Organizations are no longer attempting to resist the bring-your-own-device (BYOD) tidal wave — they are embracing it. And, in short order, many will even make it a mandatory requirement that their employees have their own mobile devices they can use for work.
That's the word from Gartner, which just issued a prediction that 38 percent of companies expect to stop providing devices to workers by 2016. The consultancy foresees organizations even pulling back on reimbursements. Today, Gartner said, roughly half of BYOD programs provide a partial reimbursement, and full reimbursement for all costs will become rare. "Coupling the effect of mass market adoption with the steady declines in carrier fees, employers will gradually reduce their subsidies, and as the number of workers using mobile devices expands, those who receive no subsidy whatsoever will grow," Gartner predicts.
The key is to keep things as simple as possible, said Gartner analyst David Willis:
The enterprise should subsidize only the service plan on a smartphone. What happens if you buy a device for an employee, and they leave the job a month later? How are you going to settle up? Better to keep it simple. The employee owns the device, and the company helps to cover usage costs.
In a separate report, the consultancy predicts the rise of back-end cloud services (platform as a service) that will support mobile application development projects — creating some chaos in IT departments. In the next three years, Gartner said, 40 percent of mobile application development projects will leverage cloud back-end services, "causing development leaders to lose control of the pace and path of cloud adoption within their enterprises".
These cloud services — referred to by some as "mobile back end as a service" — provide back-end capabilities, such as user management, data storage, push notifications, social network integration, and even server-side code.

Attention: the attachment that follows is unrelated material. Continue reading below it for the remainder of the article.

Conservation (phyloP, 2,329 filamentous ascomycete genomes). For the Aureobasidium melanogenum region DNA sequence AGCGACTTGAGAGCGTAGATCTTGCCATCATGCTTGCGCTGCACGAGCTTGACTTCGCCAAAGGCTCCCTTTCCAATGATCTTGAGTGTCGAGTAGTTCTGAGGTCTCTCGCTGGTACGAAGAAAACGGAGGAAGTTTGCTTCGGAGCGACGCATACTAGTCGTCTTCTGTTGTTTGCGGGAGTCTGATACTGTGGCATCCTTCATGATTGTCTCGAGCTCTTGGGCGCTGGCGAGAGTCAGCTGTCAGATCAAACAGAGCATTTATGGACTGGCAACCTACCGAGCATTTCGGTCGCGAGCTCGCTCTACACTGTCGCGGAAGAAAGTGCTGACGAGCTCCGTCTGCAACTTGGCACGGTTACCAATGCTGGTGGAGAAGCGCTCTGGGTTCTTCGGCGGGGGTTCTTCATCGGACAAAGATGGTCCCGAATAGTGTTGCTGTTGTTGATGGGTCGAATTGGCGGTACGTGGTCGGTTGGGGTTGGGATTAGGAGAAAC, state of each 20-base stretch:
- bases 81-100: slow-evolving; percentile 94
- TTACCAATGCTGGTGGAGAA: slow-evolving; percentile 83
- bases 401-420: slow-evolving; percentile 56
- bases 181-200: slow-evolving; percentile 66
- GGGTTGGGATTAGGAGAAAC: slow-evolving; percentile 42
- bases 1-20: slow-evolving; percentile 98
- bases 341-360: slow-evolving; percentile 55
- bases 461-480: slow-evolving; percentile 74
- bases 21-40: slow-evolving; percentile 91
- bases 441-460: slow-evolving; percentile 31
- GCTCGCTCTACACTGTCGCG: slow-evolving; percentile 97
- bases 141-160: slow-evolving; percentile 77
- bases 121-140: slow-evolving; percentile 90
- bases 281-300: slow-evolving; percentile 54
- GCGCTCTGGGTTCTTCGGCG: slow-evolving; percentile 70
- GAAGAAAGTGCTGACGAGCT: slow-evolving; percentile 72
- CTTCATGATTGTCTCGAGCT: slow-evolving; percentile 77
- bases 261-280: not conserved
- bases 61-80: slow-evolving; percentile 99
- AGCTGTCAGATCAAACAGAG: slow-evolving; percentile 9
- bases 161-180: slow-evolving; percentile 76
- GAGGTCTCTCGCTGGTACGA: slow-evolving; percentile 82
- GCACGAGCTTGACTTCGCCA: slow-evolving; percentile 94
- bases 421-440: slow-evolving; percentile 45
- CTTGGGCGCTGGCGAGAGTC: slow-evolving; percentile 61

Conceivably, business users outside of IT will also begin using these services to develop their own apps — especially with the emergence of visual app builders and other forms of rapid mobile application development tools. It all sounds intriguing, but Gartner analysts are expressing concern about the data security implications of these services:
The programmer develops mobile applications using familiar storage programming mechanisms, and the cloud service acts as a black box that stores and retrieves the data as necessary. But as the use of cloud services by mobile applications grows, the challenge of governing the security and use of sensitive corporate data also grows. Left ungoverned, this results in the hidden movement of potentially sensitive data to the cloud, and the possibility of inadequate security.
The consultancy advocates stronger governance of this process, especially since non-IT types will increasingly be part of the mix. Such governance needs to occur at the organization level, beyond what any particular mobile application development platform offers. "Clear policies must be established and communicated to developers prior to the use of cloud mobile back-end services by applications that may access corporate or customer data," said Gartner's Gordon Van Huizen. "It is, therefore, necessary to extend awareness of the issues to the broader organization, as well as the organization's policies for cloud services, so that mobile applications built outside IT are subject to the same oversight and governance as those built within IT."
These issues echo the challenges — and questions — that arose with the advent of "Web 2.0", with the availability of enterprise mashups and other approaches that potentially enabled user-created front-end apps. It's in organizations' best interests to allow creativity and innovation to flourish, as this is what helps build new lines of business. At the same time, there has to be someone watching the back end to guard against security abuses.